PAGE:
“Oft expectation fails, and most oft there where most it promises; and oft it hits where hope is coldest, and despair most fits.” William Shakespeare was not a virologist or an expert in clinical trials; he was, however, an astute observer of human nature. As SARS-CoV-2 traverses the world, we are desperate for something that can provide hope. Amidst a wide variety of potential therapeutic agents, one—remdesivir—has finally emerged with some positive findings.
Remdesivir is a nucleotide analogue that inhibits RNA polymerases. It has been shown to be active across several families of viruses, including coronaviruses, and interferes with SARS-CoV-2 in vitro. This antiviral has been used on a compassionate basis for severe COVID-19. In a cohort of 53 patients, with no control group, clinical improvement was noted in 68%.
A randomized, double blind, placebo-controlled trial (RCT) involving 237 patients with severe COVID-19 in Wuhan, China failed to demonstrate significant improvement with remdesivir as compared to placebo (hazard ratio = 1.23 [95% CI: 0.87-1.75]). There was a trend for a more rapid improvement for those initiating treatment within 10 days of symptom onset (hazard ratio = 1.52 [95% CI: 0.95-2.43]).
We have now received results from an interim analysis of a RCT conducted by the National Institute of Allergy and Infectious Diseases. This trial compared remdesivir (200 mg IV on day one, followed by 100 mg IV for the following 9 days) to placebo. Information on the eligibility criteria within the Adaptive COVID-19 Treatment Trial news release is a bit confusing. Better clarity is available through clinicialtrails.gov. Subjects were adults with laboratory-confirmed SAR-CoV-2 and admitted to the hospital with either pneumonia or reduced oxygenation (SpO2 ≤ 94% on room air, requiring supplemental oxygenation, or needing mechanical ventilation). The endpoints were a composite of outcomes demonstrating clinical improvement.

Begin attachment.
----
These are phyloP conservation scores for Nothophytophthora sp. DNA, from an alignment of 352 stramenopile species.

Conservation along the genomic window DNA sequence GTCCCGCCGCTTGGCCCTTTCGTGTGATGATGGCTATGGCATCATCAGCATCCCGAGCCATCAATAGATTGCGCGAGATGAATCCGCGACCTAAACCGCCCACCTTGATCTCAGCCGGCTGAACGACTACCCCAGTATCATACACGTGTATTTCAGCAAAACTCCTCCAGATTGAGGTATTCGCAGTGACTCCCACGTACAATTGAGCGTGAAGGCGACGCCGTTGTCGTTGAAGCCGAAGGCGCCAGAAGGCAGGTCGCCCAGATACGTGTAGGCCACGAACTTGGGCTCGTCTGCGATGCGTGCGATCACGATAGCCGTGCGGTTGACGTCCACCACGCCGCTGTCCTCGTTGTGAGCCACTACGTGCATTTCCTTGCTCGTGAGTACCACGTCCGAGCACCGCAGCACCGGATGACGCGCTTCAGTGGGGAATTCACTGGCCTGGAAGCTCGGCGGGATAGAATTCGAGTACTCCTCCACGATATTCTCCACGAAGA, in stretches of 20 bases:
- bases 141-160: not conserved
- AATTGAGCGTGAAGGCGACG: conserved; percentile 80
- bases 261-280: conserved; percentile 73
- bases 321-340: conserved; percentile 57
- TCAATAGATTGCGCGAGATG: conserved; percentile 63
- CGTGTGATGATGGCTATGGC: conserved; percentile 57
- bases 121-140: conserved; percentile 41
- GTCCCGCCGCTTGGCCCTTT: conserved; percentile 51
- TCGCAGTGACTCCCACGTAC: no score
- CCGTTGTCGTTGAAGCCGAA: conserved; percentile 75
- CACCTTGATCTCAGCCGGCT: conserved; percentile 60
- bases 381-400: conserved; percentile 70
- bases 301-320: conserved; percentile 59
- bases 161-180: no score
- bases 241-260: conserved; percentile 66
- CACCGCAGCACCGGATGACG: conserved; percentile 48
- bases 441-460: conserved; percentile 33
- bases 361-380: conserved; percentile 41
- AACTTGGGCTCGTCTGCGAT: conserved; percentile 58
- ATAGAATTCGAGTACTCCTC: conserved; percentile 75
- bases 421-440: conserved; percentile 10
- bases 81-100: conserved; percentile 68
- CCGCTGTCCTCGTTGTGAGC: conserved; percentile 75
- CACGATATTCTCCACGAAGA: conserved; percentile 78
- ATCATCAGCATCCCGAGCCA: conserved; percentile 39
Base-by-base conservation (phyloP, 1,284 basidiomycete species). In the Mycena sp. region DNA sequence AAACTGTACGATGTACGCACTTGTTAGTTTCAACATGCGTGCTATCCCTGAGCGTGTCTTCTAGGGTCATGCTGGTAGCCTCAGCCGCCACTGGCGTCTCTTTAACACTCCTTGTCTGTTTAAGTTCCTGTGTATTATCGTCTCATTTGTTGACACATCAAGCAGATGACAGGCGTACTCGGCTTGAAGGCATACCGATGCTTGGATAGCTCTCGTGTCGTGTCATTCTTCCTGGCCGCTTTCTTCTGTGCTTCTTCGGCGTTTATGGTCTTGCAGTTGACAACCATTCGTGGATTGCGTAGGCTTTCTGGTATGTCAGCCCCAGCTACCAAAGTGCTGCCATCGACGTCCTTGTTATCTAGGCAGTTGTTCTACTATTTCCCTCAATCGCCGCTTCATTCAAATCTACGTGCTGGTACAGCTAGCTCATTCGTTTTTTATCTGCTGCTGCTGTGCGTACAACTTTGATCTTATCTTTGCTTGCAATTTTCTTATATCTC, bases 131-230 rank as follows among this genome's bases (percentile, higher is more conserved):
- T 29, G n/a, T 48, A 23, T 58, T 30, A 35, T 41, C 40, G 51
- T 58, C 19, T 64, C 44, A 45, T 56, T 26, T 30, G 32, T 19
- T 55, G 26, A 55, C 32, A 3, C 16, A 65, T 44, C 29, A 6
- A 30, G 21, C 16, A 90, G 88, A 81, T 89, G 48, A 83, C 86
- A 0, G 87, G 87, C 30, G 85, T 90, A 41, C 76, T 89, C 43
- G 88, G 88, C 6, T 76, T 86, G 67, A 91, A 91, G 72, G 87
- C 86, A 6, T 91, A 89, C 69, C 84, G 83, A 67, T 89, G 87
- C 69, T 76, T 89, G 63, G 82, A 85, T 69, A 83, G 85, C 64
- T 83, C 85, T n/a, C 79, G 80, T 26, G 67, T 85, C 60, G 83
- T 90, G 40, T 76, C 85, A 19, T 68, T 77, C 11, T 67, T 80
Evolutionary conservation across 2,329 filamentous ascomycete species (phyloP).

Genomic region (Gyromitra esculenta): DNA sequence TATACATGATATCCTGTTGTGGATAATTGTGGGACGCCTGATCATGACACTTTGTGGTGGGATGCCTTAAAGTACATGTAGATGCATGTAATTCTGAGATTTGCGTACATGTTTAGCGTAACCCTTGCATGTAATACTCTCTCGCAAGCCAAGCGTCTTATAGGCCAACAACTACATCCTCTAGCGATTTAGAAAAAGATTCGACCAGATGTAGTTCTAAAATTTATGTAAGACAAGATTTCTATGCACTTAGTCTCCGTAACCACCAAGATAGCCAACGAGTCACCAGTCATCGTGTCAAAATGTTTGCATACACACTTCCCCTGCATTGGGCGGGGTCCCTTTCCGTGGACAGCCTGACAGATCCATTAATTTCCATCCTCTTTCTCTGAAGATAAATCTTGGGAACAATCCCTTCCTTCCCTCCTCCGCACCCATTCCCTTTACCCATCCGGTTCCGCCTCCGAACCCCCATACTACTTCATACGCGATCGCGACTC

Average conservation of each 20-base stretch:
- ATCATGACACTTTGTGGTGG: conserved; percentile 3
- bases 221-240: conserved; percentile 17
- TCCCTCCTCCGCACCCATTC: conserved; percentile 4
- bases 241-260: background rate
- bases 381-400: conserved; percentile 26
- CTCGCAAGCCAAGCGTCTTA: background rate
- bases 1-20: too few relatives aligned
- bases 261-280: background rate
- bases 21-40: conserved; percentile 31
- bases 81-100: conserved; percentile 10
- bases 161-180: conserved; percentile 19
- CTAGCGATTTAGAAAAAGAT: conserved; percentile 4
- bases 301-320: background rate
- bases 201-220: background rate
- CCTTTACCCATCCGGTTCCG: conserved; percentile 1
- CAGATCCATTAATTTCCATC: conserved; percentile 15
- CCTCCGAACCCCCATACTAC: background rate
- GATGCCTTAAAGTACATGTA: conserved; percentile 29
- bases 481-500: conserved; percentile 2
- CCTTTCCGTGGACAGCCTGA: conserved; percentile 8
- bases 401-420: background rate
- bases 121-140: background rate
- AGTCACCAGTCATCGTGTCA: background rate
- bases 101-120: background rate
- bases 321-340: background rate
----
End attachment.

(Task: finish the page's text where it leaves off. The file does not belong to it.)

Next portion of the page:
The results are encouraging. The median time to recovery was shortened from 15 days to 11 days (P<0.001) with a 31% reduction in the average time to recovery in those receiving remdesivir. Moreover, there was a non-significant trend for reduction in mortality (11.6% to 8.0%: P=0.059).
In an additional Phase III trial, the manufacturer compared a 10-day and 5-day course of remdesivir. There were no significant differences noted between the treatment times. In a post hoc analyses, however, there was an increase in the proportion (62% vs. 49%) of patients discharged from the hospital within 14 days, if treatment commenced within 10 days of symptom onset.
Some quick take home points for clinicians:
- Use of remdesivir appears to have significant clinical benefits for treatment of severe COVID-19
- This is an intravenous drug
- The adverse effect profile is reasonable
- As with many antivirals, clinical benefit is increased with early initiation
- The FDA approved an emergency use authorization (EUA) for remdesivir on May 1, 2020
- The EUA is for adults and children hospitalized with severe disease
- Severe disease is defined as patients with low blood oxygen levels or needing oxygen therapy or more intensive breathing support such as a mechanical ventilator
Remdesivir is not a panacea. It does tell us that SARS-CoV-2 can be inhibited and provides a pathway for other agents. It is a step that provides a bit of hope.